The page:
Happy Pride Month everyone! For Pride this month, I am going to discuss mental health in the LGBTQQIP2SAA+ community. Members of the LGBTQ+ community are at an increased risk of experiencing mental health issues. According to the National Alliance on Mental Illness (NAMI), LGB adults are more than twice as likely as heterosexual counterparts to experience a mental health condition, and transgender individuals are almost four times as likely as cisgender individuals to experience a mental health condition (2021). In addition, “LGB youth are more than twice as likely to report experiencing persistent feelings of sadness or hopelessness than their heterosexual peers,” and, “transgender youth… are twice as likely to experience depressive symptoms, seriously consider suicide, and attempt suicide compared to cisgender lesbian, gay, bisexual, queer and questioning youth” (NAMI, 2021, para. 4). There are several risk factors that contribute to the prevalence of mental health issues in the LGBTQ+ community, including minority stress, bigotry, trauma, and rejection.
Minority stress refers to the additional stress that members of marginalized groups experience because of stigma, prejudice, and discrimination, which can cause mental health problems. Minority stress and bigotry go hand-in-hand, as it is the experiences of bigotry that lead individuals in the LGBTQ+ community to experience minority stress. This stress can be further compounded for people of color who are part of the LGBTQ+ community and experience bigotry and racism. Encounters with bigotry and racism can often be traumatic as well, and though not all traumatic experiences lead to PTSD, the events can still be impactful. Individuals in the LGBTQ+ community are at an increased risk of experiencing traumatic events, such as hate crimes, intimate partner violence, inadequate or lack of access to healthcare resources, family disconnection/abandonment, child sexual abuse, and historical traumas (e.g., the Orlando Pulse Nightclub massacre, the murder of Mathew Shepherd; Ellis, n.d.). Moreover, individuals in the LGBTQ+ community are constantly at risk of experiencing rejection.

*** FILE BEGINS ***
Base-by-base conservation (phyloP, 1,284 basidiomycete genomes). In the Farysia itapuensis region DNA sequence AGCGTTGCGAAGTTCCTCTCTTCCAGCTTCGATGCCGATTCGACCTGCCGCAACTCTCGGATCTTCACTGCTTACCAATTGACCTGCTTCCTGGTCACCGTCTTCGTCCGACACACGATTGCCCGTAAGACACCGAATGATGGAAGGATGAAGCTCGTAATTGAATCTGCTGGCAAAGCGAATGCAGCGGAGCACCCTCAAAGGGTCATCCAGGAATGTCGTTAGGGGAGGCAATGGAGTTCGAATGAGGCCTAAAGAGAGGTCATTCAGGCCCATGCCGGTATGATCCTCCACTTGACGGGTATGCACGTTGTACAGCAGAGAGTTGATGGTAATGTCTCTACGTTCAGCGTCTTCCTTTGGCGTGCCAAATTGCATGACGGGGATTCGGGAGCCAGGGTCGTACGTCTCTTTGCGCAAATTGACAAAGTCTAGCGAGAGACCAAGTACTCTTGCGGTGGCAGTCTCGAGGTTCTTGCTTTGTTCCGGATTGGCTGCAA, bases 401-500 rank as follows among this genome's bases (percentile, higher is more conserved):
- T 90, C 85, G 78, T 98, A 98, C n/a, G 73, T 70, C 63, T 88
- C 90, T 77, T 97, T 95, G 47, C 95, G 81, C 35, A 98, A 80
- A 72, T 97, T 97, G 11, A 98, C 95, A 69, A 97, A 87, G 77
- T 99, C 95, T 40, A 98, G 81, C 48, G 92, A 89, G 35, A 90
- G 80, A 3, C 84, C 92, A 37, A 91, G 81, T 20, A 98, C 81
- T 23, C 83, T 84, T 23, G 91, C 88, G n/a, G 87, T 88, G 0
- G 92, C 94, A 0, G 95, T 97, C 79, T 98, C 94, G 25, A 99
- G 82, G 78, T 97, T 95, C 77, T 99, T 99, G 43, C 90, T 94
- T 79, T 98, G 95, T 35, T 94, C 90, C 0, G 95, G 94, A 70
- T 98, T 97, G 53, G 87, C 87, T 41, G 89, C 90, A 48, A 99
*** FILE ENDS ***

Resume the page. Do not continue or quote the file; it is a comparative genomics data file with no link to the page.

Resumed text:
Most of us can think of a time when we have been rejected in our lives, and these memories are not usually pleasant. Rejection hurts, and it is not uncommon for individuals in the LGBTQ+ community to experience rejection, including from loved ones, such as family members and close friends. In addition, most people think of coming out as a singular event, but that is far from the truth for many in the LGBTQ+ community. In actuality, coming out can be a continuous, life-long process in which the individual must disclose and explain their identity or identities to others over and over again, always with the fear that they will be rejected.
So how can those in the LGBTQ+ community better manage their mental health when faced with stressors, such as minority stress, bigotry, trauma, and rejection? There are several ways, including seeking professional help or joining a support group; requesting support from the community, trusted friends, or family members; or learning and engaging in self-care. Each of these will be discussed in further detail.